Taxes are complicated, but the way we think about tax policy doesn’t have to be

When we all pitch in to pay for the services and infrastructure that build a thriving economy, everyone benefits. But if some people and corporations don’t pay their share, the rest of us have to pick up their slack. That’s just not fair.

We favor tax systems that are fair. That means people and small businesses with the least pay the least, and people and corporations with the most pay the most. It’s that simple.

But here’s the reality:

  • Most states have upside-down tax structures, meaning that people with lower incomes pay more than people with the highest incomes. States with flat income taxes or no income taxes are the most unbalanced.
  • On average in the US, the top 20% of earners pay less than their fair share in taxes on income while the bottom 80% of earners pay more than their fair share.
  • The wealthiest 1% of Americans hide about 20% of their income from taxation.

It’s not just working families who rely on good schools, clean air and water, reliable energy systems, and safe roads. Businesses rely on those things, too. And business owners understand that a healthy, housed, and educated workforce, modern roads and ports, a clean environment, and affordable energy are all good for the bottom line.

But they don’t come free. That’s why all individual and corporate taxpayers need to pay their fair share.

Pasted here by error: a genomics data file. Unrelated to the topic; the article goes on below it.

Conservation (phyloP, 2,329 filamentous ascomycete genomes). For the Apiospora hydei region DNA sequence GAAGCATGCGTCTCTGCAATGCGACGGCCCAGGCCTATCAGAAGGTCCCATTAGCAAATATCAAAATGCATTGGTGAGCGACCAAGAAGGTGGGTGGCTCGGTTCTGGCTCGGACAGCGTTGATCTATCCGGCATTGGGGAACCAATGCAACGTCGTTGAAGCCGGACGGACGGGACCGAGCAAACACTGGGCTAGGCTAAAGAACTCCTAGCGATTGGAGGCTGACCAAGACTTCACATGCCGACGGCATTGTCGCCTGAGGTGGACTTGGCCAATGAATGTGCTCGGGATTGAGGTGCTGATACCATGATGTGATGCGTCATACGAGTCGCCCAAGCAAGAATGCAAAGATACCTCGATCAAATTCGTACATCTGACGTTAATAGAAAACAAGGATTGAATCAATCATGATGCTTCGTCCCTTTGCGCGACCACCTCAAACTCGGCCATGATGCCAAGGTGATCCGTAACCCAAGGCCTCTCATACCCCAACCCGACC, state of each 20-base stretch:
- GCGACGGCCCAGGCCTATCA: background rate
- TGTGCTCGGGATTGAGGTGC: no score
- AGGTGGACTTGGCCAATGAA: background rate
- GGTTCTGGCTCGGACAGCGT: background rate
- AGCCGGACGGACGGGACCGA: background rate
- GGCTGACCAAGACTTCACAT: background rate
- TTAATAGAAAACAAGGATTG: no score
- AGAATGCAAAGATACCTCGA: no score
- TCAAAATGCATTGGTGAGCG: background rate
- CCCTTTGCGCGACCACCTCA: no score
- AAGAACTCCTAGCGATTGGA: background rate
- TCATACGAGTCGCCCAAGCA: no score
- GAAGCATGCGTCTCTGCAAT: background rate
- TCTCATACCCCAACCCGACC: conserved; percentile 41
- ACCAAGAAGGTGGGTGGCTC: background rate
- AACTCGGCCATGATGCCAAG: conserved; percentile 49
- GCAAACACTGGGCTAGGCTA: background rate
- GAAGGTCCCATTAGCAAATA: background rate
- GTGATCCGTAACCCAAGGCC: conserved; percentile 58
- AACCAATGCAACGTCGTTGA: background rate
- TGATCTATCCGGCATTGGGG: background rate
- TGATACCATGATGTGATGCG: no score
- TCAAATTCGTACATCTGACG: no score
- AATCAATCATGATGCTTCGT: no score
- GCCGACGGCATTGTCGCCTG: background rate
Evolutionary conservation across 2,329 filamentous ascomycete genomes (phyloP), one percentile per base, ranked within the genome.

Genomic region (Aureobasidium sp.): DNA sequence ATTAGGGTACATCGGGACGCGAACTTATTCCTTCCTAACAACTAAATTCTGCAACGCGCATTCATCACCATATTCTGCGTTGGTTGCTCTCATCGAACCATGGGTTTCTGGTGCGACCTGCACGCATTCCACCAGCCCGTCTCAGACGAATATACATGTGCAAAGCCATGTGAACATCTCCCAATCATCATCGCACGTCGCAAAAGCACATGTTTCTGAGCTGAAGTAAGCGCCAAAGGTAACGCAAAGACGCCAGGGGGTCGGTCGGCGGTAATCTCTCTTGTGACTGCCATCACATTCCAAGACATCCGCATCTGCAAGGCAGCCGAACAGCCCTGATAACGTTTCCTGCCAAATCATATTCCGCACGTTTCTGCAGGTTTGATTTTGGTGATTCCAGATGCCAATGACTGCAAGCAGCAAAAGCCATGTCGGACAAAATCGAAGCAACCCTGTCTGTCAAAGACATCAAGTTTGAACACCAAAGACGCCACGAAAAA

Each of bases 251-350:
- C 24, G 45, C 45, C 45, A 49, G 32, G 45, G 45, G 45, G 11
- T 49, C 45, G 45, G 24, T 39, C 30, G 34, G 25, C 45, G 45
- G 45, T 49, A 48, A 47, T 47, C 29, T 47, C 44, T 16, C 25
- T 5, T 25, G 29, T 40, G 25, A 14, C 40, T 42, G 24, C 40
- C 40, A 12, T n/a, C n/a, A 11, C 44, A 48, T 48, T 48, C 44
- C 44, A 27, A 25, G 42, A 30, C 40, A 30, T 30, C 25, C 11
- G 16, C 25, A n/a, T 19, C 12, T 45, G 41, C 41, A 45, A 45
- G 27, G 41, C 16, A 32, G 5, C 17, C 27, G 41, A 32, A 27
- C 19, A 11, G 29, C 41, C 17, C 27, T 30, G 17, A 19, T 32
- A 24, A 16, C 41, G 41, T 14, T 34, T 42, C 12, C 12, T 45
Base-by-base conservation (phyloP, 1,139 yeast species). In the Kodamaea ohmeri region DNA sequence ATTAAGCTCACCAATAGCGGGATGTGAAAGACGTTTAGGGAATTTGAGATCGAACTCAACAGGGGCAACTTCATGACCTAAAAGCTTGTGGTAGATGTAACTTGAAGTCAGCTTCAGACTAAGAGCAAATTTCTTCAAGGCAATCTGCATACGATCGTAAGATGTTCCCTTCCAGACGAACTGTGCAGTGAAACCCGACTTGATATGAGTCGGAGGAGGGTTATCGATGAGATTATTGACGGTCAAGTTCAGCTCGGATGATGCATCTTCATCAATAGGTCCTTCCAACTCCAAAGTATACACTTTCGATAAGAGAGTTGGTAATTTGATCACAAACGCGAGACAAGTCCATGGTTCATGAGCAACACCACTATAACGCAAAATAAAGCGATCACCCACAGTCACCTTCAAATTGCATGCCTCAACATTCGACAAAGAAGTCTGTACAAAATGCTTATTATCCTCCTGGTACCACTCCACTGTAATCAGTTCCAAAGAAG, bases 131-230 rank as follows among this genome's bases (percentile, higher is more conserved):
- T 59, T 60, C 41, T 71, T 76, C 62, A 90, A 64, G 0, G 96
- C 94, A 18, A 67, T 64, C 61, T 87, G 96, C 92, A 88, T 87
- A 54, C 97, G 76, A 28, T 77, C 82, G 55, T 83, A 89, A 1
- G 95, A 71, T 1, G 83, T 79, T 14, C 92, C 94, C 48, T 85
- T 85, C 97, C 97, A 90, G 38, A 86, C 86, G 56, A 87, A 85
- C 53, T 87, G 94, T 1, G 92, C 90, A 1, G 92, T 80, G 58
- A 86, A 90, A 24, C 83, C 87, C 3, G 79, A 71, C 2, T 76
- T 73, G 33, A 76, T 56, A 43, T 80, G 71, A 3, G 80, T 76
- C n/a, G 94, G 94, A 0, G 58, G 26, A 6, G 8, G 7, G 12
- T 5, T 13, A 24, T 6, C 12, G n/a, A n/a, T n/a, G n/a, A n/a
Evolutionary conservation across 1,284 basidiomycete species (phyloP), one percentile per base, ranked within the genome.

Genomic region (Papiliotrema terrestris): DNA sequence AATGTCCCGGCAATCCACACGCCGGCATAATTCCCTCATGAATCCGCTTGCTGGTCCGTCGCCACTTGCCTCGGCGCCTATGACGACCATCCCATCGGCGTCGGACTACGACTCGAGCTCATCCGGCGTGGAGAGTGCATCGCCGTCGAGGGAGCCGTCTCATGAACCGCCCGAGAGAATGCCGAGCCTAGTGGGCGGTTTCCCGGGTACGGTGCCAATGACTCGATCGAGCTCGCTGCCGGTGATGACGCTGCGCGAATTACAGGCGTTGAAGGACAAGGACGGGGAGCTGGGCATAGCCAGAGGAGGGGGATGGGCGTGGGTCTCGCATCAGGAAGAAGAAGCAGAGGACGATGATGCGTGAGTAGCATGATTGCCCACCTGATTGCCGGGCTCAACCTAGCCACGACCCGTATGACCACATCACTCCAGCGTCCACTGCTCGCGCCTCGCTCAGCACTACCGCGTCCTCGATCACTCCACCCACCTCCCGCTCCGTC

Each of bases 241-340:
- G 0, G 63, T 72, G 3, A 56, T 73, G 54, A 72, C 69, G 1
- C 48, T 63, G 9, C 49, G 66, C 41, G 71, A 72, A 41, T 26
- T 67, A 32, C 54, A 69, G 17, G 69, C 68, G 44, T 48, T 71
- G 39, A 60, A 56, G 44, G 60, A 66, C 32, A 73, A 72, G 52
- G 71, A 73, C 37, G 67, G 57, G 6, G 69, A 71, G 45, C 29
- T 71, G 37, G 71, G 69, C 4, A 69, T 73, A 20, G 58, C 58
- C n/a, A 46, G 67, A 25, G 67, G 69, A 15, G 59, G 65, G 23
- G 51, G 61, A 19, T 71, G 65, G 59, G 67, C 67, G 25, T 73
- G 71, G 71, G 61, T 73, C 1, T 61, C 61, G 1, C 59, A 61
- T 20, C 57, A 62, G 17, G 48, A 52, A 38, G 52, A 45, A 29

• The US loses about $1 trillion in unpaid taxes every year, primarily the result of evasion by wealthy people and corporations.
  • In 2020, 55 of America’s largest corporations paid zero in federal taxes because of wasteful subsidies and tax giveaways. Corporate welfare costs the government $180 billion each year.

Here in Maine, we benefit from a tax system that has been made more fair in recent years, but there is plenty more that can be done.

  • Stop including the wealthy in tax breaks. Legislators on both sides say they want tax breaks targeted at families with low and middle income, and yet continue to pass and propose tax cuts that also benefit the wealthy. Such plans should be fixed or scrapped.
  • Give targeted tax breaks only. Legislators don’t have to reinvent the wheel to deliver tax cuts that solely target families with low and middle income. Programs like the Child Tax Credit and the Earned Income Tax Credit are proven effective at lifting people out of poverty.
  • Implement new rules for the ultra-rich. Right now, Mainers can inherit as much as $5.8 million tax-free. Tax breaks that prioritize unearned wealth over a hard-earned paycheck should be rolled back.
  • Stop corporate welfare. Billions in taxpayer contributions are given away in corporate tax breaks without evidence they’re needed or working. Without transparency, Maine taxpayers don’t even know if the corporations their subsidies fund are even paying taxes in Maine. It’s time to fix that.
  • Stop corporations from hiding profits. All corporations that generate profit in Maine should pay taxes in Maine. The federal government now requires corporations with profits over $1 billion to pay a corporate alternative minimum tax. Maine should follow suit, and also close tax haven loopholes that allow multinational corporations to hide Maine-earned profits offshore.